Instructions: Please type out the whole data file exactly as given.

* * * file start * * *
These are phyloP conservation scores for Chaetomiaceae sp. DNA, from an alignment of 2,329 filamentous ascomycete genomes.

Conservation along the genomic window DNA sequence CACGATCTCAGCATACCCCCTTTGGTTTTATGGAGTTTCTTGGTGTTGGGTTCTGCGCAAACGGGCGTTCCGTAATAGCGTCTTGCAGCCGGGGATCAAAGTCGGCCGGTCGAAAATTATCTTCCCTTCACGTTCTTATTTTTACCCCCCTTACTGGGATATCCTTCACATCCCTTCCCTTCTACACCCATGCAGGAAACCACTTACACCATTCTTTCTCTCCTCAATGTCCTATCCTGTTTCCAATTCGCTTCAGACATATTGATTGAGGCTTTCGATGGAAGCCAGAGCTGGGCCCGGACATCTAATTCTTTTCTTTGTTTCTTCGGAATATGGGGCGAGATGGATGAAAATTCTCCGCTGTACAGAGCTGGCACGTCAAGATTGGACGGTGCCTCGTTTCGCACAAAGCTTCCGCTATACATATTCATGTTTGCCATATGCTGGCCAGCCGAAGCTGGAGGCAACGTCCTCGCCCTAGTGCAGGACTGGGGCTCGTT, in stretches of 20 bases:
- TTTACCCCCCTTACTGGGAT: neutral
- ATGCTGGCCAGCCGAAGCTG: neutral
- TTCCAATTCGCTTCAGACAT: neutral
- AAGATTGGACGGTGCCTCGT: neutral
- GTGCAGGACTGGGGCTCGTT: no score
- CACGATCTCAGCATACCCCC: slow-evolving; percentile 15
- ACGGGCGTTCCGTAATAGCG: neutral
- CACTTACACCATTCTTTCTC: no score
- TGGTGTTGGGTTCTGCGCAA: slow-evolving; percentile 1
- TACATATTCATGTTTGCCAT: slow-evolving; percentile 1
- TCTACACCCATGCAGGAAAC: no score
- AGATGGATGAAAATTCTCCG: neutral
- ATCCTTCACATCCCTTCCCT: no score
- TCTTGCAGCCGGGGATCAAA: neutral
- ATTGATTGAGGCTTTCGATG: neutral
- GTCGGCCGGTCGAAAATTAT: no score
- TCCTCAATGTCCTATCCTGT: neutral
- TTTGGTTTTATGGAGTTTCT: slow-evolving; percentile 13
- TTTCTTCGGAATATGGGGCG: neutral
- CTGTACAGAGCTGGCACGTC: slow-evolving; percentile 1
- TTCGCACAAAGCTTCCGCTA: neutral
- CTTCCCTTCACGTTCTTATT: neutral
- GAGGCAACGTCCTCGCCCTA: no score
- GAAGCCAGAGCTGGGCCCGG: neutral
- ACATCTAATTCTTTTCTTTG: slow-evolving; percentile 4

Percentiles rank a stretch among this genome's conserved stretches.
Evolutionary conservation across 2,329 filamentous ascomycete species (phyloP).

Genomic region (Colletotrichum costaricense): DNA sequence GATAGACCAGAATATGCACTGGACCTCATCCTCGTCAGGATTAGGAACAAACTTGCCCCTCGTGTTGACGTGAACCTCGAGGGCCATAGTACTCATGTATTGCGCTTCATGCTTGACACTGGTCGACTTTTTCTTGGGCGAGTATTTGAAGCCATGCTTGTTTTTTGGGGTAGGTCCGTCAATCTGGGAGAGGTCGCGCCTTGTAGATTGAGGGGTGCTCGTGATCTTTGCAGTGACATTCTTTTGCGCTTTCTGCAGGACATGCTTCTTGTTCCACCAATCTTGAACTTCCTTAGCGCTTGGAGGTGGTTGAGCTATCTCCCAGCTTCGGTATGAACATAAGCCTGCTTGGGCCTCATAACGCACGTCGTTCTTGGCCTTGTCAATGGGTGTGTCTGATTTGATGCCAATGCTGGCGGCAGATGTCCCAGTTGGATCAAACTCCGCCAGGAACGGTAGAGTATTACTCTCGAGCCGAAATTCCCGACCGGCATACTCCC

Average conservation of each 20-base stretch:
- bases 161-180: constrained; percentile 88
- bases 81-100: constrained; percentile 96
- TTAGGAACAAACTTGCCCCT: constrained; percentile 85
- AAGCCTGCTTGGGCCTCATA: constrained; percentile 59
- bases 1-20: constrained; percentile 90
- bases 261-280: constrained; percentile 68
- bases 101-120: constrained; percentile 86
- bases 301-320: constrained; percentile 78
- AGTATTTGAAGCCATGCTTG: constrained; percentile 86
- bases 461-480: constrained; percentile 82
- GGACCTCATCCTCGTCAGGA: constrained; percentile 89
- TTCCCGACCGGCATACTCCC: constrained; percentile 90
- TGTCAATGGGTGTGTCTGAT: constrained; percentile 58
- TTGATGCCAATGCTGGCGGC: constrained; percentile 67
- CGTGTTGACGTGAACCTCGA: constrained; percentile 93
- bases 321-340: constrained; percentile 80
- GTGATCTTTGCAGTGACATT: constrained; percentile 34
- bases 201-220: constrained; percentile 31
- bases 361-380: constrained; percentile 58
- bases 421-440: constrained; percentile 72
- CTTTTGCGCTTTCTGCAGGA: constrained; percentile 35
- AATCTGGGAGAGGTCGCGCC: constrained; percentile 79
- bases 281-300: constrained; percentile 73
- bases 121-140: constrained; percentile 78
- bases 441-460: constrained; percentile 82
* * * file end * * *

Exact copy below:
These are phyloP conservation scores for Chaetomiaceae sp. DNA, from an alignment of 2,329 filamentous ascomycete genomes.

Conservation along the genomic window DNA sequence CACGATCTCAGCATACCCCCTTTGGTTTTATGGAGTTTCTTGGTGTTGGGTTCTGCGCAAACGGGCGTTCCGTAATAGCGTCTTGCAGCCGGGGATCAAAGTCGGCCGGTCGAAAATTATCTTCCCTTCACGTTCTTATTTTTACCCCCCTTACTGGGATATCCTTCACATCCCTTCCCTTCTACACCCATGCAGGAAACCACTTACACCATTCTTTCTCTCCTCAATGTCCTATCCTGTTTCCAATTCGCTTCAGACATATTGATTGAGGCTTTCGATGGAAGCCAGAGCTGGGCCCGGACATCTAATTCTTTTCTTTGTTTCTTCGGAATATGGGGCGAGATGGATGAAAATTCTCCGCTGTACAGAGCTGGCACGTCAAGATTGGACGGTGCCTCGTTTCGCACAAAGCTTCCGCTATACATATTCATGTTTGCCATATGCTGGCCAGCCGAAGCTGGAGGCAACGTCCTCGCCCTAGTGCAGGACTGGGGCTCGTT, in stretches of 20 bases:
- TTTACCCCCCTTACTGGGAT: neutral
- ATGCTGGCCAGCCGAAGCTG: neutral
- TTCCAATTCGCTTCAGACAT: neutral
- AAGATTGGACGGTGCCTCGT: neutral
- GTGCAGGACTGGGGCTCGTT: no score
- CACGATCTCAGCATACCCCC: slow-evolving; percentile 15
- ACGGGCGTTCCGTAATAGCG: neutral
- CACTTACACCATTCTTTCTC: no score
- TGGTGTTGGGTTCTGCGCAA: slow-evolving; percentile 1
- TACATATTCATGTTTGCCAT: slow-evolving; percentile 1
- TCTACACCCATGCAGGAAAC: no score
- AGATGGATGAAAATTCTCCG: neutral
- ATCCTTCACATCCCTTCCCT: no score
- TCTTGCAGCCGGGGATCAAA: neutral
- ATTGATTGAGGCTTTCGATG: neutral
- GTCGGCCGGTCGAAAATTAT: no score
- TCCTCAATGTCCTATCCTGT: neutral
- TTTGGTTTTATGGAGTTTCT: slow-evolving; percentile 13
- TTTCTTCGGAATATGGGGCG: neutral
- CTGTACAGAGCTGGCACGTC: slow-evolving; percentile 1
- TTCGCACAAAGCTTCCGCTA: neutral
- CTTCCCTTCACGTTCTTATT: neutral
- GAGGCAACGTCCTCGCCCTA: no score
- GAAGCCAGAGCTGGGCCCGG: neutral
- ACATCTAATTCTTTTCTTTG: slow-evolving; percentile 4

Percentiles rank a stretch among this genome's conserved stretches.
Evolutionary conservation across 2,329 filamentous ascomycete species (phyloP).

Genomic region (Colletotrichum costaricense): DNA sequence GATAGACCAGAATATGCACTGGACCTCATCCTCGTCAGGATTAGGAACAAACTTGCCCCTCGTGTTGACGTGAACCTCGAGGGCCATAGTACTCATGTATTGCGCTTCATGCTTGACACTGGTCGACTTTTTCTTGGGCGAGTATTTGAAGCCATGCTTGTTTTTTGGGGTAGGTCCGTCAATCTGGGAGAGGTCGCGCCTTGTAGATTGAGGGGTGCTCGTGATCTTTGCAGTGACATTCTTTTGCGCTTTCTGCAGGACATGCTTCTTGTTCCACCAATCTTGAACTTCCTTAGCGCTTGGAGGTGGTTGAGCTATCTCCCAGCTTCGGTATGAACATAAGCCTGCTTGGGCCTCATAACGCACGTCGTTCTTGGCCTTGTCAATGGGTGTGTCTGATTTGATGCCAATGCTGGCGGCAGATGTCCCAGTTGGATCAAACTCCGCCAGGAACGGTAGAGTATTACTCTCGAGCCGAAATTCCCGACCGGCATACTCCC

Average conservation of each 20-base stretch:
- bases 161-180: constrained; percentile 88
- bases 81-100: constrained; percentile 96
- TTAGGAACAAACTTGCCCCT: constrained; percentile 85
- AAGCCTGCTTGGGCCTCATA: constrained; percentile 59
- bases 1-20: constrained; percentile 90
- bases 261-280: constrained; percentile 68
- bases 101-120: constrained; percentile 86
- bases 301-320: constrained; percentile 78
- AGTATTTGAAGCCATGCTTG: constrained; percentile 86
- bases 461-480: constrained; percentile 82
- GGACCTCATCCTCGTCAGGA: constrained; percentile 89
- TTCCCGACCGGCATACTCCC: constrained; percentile 90
- TGTCAATGGGTGTGTCTGAT: constrained; percentile 58
- TTGATGCCAATGCTGGCGGC: constrained; percentile 67
- CGTGTTGACGTGAACCTCGA: constrained; percentile 93
- bases 321-340: constrained; percentile 80
- GTGATCTTTGCAGTGACATT: constrained; percentile 34
- bases 201-220: constrained; percentile 31
- bases 361-380: constrained; percentile 58
- bases 421-440: constrained; percentile 72
- CTTTTGCGCTTTCTGCAGGA: constrained; percentile 35
- AATCTGGGAGAGGTCGCGCC: constrained; percentile 79
- bases 281-300: constrained; percentile 73
- bases 121-140: constrained; percentile 78
- bases 441-460: constrained; percentile 82